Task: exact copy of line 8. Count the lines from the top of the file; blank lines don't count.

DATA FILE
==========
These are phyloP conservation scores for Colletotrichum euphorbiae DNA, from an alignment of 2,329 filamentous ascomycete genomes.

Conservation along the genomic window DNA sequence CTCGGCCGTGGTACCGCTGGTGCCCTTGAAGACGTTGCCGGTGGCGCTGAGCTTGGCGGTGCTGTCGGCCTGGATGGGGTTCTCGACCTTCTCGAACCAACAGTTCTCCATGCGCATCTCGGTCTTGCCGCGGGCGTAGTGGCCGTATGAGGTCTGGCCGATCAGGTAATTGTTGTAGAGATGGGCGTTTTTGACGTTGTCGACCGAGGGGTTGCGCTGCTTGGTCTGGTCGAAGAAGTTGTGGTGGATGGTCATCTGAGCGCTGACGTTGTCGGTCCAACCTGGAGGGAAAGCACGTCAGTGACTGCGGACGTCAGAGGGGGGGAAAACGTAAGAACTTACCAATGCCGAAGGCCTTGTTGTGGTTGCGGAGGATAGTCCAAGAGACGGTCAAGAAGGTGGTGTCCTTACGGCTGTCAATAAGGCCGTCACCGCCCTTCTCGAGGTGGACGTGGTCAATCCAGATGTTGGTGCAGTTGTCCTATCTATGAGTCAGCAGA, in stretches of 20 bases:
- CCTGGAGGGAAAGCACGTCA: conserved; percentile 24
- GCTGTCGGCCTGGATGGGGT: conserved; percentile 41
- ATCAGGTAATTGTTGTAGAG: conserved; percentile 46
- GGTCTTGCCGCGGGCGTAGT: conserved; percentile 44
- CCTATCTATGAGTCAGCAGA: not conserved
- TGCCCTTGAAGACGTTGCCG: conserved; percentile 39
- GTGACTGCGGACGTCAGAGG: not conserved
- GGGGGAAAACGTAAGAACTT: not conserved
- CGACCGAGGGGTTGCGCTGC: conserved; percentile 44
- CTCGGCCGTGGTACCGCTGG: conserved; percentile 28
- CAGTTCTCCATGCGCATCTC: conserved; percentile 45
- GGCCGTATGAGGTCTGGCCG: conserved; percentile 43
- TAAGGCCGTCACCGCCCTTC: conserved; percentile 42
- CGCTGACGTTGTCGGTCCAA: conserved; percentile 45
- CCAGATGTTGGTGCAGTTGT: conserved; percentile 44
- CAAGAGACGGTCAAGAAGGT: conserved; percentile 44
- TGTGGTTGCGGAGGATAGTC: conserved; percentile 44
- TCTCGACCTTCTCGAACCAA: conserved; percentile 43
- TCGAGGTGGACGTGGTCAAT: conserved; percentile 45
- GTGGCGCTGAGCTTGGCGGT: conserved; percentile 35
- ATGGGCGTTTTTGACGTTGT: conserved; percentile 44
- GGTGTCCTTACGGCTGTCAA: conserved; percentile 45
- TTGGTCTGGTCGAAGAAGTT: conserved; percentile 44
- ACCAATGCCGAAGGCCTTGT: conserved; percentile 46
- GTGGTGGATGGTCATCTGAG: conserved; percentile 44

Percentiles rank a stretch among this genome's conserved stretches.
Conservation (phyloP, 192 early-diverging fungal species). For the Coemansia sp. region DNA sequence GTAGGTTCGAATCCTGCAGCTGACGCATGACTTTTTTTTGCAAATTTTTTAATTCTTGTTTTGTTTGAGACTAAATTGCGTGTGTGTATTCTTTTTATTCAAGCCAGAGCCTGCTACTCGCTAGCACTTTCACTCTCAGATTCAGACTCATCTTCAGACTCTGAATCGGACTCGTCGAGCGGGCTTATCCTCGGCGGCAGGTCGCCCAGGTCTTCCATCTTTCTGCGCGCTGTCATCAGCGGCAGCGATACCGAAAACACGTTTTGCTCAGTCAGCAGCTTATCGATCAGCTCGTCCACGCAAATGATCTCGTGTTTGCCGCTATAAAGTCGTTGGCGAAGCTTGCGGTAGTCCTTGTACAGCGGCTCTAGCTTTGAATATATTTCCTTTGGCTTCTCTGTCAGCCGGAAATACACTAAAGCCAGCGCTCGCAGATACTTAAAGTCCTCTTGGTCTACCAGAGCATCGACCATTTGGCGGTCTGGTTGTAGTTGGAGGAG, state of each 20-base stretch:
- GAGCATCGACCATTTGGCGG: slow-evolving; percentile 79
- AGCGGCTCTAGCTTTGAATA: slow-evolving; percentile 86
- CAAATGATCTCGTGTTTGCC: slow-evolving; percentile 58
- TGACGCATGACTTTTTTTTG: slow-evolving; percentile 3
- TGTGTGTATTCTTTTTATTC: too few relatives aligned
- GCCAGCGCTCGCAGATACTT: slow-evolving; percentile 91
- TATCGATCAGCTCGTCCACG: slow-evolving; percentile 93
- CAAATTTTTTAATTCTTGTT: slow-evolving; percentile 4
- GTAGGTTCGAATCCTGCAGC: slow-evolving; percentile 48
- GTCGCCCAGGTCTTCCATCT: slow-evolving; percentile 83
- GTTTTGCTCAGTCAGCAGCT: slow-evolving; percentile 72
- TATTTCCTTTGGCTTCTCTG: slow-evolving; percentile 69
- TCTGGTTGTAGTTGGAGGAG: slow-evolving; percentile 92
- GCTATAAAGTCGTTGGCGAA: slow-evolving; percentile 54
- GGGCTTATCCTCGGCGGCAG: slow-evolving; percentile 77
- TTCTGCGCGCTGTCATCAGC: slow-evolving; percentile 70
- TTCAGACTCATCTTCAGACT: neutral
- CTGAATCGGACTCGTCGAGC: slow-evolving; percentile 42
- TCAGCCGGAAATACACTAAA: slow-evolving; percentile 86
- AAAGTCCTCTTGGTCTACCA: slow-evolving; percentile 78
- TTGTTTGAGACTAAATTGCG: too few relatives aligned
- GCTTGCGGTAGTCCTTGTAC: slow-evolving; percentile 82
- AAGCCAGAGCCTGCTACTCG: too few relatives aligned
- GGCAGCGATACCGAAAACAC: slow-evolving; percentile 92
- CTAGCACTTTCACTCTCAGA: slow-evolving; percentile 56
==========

- TGCCCTTGAAGACGTTGCCG: conserved; percentile 39